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For Immediate Release
August 20, 2004

Retention rates for Illinois public school teachers remain high
State Board releases annual educator report

Springfield, Ill.—Illinois will need nearly 40,000 regular teachers and more than 9,000 special education teachers through 2007. This and other information is included in the “2003 Annual Report of Educator Supply and Demand" just released by the Illinois State Board of Education.

In its fifth report - which is required by Illinois law – ISBE outlines the supply and demand for teachers, administrators and other certified personnel by field, content area and levels. Additional data in the report shows that the demand for teachers is currently tempered by the increases in the number of certificates issued, the retention rate remains stable and the number of students enrolled in college education programs.

“These data trends are important for all of us in education as well as for policy makers and universities that offer teacher preparation courses,” said State Superintendent of Education Robert Schiller. “This report is also something that those who aspire to teach can review to determine where the greatest needs are.”

The report includes statistical information on “demand” for teachers, or the needs of districts for educational personnel and services. Supply information includes all educational personnel available to schools - regardless of whether or not they are currently employed by schools.

Summary highlights – supply of teachers:

Retention rates remain high

The largest supply of educators is the previous year's workforce. In 2003, 138,119 educators or 93% of the previous year's total workforce were retained to work in Illinois public schools.

There has been an increase in the number of certificates issued over the last four years

The second largest source of supply is newly certified of "first-time" teachers. Over the last four years, new certificates issued to teachers and school service personnel have increased 11% a year, and administrative certificates have increased 8% per year. Undergraduate and graduate students enrolled in education programs showed a 7% average increase from about 40,000 in 1999 to 48,500 in 2002.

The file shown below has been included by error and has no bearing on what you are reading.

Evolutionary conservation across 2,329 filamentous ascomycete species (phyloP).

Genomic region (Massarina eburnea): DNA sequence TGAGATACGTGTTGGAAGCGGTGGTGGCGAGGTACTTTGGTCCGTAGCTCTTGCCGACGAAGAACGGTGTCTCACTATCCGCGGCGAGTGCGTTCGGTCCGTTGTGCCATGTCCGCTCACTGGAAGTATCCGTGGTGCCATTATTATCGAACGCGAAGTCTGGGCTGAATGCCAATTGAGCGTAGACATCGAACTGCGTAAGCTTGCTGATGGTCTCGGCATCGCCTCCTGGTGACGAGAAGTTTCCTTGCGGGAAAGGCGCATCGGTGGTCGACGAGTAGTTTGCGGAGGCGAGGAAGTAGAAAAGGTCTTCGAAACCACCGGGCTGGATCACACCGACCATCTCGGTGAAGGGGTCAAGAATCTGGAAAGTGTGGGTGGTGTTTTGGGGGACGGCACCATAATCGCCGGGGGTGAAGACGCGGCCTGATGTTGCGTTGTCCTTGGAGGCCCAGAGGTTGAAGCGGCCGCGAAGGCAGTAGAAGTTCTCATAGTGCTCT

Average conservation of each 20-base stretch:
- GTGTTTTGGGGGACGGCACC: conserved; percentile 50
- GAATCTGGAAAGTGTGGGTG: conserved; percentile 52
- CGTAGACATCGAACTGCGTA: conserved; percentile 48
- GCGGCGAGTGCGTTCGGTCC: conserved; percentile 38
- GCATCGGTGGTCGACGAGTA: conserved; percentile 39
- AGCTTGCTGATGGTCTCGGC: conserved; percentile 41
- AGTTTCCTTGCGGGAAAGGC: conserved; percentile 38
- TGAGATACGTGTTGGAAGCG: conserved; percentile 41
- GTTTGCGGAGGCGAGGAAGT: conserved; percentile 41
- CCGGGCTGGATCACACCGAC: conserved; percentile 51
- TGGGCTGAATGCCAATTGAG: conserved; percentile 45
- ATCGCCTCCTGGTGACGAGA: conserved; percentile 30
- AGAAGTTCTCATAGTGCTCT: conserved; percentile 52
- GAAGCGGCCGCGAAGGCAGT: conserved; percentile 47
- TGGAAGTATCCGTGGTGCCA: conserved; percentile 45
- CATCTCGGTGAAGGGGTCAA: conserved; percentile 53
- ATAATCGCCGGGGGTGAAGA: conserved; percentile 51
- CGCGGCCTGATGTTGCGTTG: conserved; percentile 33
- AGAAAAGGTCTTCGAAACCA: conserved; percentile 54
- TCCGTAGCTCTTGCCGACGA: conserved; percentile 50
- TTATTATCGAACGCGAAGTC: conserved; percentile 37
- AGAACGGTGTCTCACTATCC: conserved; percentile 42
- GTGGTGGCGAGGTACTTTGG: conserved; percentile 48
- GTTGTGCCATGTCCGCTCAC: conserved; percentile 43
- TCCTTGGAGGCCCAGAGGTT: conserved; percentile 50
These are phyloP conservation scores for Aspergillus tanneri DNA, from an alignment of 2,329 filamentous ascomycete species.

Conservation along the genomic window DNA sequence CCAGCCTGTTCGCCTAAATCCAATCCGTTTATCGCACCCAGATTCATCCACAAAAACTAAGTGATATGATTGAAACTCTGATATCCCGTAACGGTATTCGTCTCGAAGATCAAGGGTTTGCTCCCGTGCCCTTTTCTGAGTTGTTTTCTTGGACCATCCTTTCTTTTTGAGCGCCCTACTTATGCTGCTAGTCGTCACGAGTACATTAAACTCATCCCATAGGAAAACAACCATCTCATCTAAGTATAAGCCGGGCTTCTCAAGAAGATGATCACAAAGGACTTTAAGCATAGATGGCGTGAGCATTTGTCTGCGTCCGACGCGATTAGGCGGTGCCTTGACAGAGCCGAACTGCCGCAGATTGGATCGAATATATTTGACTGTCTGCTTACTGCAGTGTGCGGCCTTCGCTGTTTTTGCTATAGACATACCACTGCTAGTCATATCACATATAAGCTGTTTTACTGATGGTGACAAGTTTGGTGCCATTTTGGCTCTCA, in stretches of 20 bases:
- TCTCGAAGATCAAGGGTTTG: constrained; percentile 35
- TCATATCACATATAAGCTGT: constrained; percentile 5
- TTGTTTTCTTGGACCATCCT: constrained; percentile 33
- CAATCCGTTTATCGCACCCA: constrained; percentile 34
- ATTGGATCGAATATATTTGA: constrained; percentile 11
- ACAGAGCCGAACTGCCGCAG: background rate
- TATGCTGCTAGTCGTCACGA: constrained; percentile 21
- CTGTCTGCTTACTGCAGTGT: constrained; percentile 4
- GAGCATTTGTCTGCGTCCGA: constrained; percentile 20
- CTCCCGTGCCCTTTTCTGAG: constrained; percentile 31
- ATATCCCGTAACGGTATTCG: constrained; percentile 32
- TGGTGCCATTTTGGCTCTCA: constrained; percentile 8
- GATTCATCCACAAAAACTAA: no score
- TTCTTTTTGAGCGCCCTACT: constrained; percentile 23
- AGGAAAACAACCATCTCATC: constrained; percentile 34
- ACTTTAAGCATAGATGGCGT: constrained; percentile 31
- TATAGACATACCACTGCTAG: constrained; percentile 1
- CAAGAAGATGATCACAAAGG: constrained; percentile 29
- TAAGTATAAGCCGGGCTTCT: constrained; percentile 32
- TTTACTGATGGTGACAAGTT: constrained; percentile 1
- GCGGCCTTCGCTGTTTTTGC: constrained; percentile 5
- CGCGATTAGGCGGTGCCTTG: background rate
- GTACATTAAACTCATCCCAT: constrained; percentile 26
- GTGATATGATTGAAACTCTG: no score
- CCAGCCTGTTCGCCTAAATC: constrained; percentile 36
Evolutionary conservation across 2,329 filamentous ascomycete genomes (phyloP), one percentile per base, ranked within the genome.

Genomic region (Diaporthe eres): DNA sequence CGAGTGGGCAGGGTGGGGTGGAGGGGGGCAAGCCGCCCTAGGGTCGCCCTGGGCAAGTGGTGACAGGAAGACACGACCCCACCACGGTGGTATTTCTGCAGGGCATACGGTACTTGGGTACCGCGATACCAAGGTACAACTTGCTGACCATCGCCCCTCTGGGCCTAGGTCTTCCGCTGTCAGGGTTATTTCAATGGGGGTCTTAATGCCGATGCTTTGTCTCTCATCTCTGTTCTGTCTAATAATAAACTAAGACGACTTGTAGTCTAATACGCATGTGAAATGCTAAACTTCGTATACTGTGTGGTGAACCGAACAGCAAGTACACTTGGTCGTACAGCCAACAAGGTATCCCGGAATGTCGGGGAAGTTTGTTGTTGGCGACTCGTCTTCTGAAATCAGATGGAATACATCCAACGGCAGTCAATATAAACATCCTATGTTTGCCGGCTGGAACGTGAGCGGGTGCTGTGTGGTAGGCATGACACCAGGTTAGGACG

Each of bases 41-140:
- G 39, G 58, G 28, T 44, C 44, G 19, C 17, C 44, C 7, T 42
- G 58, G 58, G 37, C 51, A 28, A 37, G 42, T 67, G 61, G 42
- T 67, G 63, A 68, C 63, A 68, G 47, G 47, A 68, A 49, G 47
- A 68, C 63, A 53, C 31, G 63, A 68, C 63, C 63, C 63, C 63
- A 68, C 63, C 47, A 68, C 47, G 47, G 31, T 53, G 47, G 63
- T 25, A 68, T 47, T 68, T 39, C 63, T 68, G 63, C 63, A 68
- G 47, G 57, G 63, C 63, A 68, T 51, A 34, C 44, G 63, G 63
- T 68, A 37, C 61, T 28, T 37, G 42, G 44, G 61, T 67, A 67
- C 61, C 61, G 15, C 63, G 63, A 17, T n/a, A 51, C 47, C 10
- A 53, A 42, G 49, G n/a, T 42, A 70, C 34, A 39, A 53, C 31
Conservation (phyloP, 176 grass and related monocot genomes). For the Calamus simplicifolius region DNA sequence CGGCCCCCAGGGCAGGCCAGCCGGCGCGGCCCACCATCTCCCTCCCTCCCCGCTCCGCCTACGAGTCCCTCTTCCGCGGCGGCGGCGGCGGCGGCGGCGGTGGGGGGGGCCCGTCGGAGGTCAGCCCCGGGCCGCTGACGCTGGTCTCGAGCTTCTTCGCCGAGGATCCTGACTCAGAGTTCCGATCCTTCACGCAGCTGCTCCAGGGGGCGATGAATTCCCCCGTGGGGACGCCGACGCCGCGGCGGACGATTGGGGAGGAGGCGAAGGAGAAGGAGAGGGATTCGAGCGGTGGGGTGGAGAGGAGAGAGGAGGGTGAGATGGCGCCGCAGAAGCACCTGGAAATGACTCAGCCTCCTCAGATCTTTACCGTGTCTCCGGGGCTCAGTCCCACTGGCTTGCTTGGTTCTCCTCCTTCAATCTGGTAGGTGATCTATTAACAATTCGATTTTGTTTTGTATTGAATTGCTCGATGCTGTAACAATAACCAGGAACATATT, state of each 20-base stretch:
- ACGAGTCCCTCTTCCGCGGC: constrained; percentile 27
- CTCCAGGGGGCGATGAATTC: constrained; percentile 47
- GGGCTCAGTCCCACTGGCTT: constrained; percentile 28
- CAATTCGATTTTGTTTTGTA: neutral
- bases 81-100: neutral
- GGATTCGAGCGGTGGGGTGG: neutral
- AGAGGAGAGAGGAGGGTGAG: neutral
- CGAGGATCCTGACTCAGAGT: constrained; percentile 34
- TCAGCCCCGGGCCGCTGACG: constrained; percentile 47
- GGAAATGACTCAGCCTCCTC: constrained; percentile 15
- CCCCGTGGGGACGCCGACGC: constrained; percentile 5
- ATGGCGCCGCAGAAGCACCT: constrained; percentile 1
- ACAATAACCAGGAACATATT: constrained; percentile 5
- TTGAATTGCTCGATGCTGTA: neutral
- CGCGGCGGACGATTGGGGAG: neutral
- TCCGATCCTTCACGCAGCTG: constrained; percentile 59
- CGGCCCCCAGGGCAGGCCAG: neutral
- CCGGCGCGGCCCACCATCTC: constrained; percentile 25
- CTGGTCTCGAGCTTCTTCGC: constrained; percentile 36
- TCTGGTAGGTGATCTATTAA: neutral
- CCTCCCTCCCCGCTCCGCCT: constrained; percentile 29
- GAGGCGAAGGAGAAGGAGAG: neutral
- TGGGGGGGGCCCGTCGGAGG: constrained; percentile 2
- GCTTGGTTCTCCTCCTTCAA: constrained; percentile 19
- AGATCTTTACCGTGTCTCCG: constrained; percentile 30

The number of re-entries hired has rebounded

The third major source of supply includes educators returning to the profession. Between 1997 and 2001, the number of re-entries hired increased 67%, from a low of 3,172 to 5,301. The number of re-entries hired decreased over 30% in 2002 but increased by 28% in 2003.

Summary highlights – teacher demand:

K-12 student enrollments are expected to continue growing, but only at the secondary level

Illinois public school enrollments have been increasing since 1990 and that overall trend is expected to continue through 2007. But all of the growth in the next few years will be at the secondary level. Elementary enrollments are expected to decline.

There was a rebound in educator workforce growth

Since 1998, the total educator workforce grew by only 2% a year. But in 2002, the overall workforce increased by only 205 educators or 0.1%. In 2003, however, the trend rebounded with the administrator workforce growing by less than 1%, the teaching force increasing by 2.6% and other certified staff growing by 2.8%. Taken together, the overall educator workforce increase was 2.5% over the previous year.

Areas of highest demand

The positions with the most severe shortages remained the same as the previous year, with special education topping the list. However, the number of districts reporting shortages dropped by an average of 122 for these areas. Rank ordered by the number of districts reporting shortages, the positions most needed are:

Special Ed-Speech & Lang. Impaired, Special Ed-Behavior Disordered, Special Ed-Learning Disabled, Special Ed-Cross Categorical, Mathematics, Foreign Lang.-Spanish, Special Ed-EMH, Psychologist, Science-Physics, Science-Chemistry, Guidance Counselor and Librarian/Media Specialist.

The full report is available at:

Illinois State Board of Education
100 North First Street
Springfield, IL 62777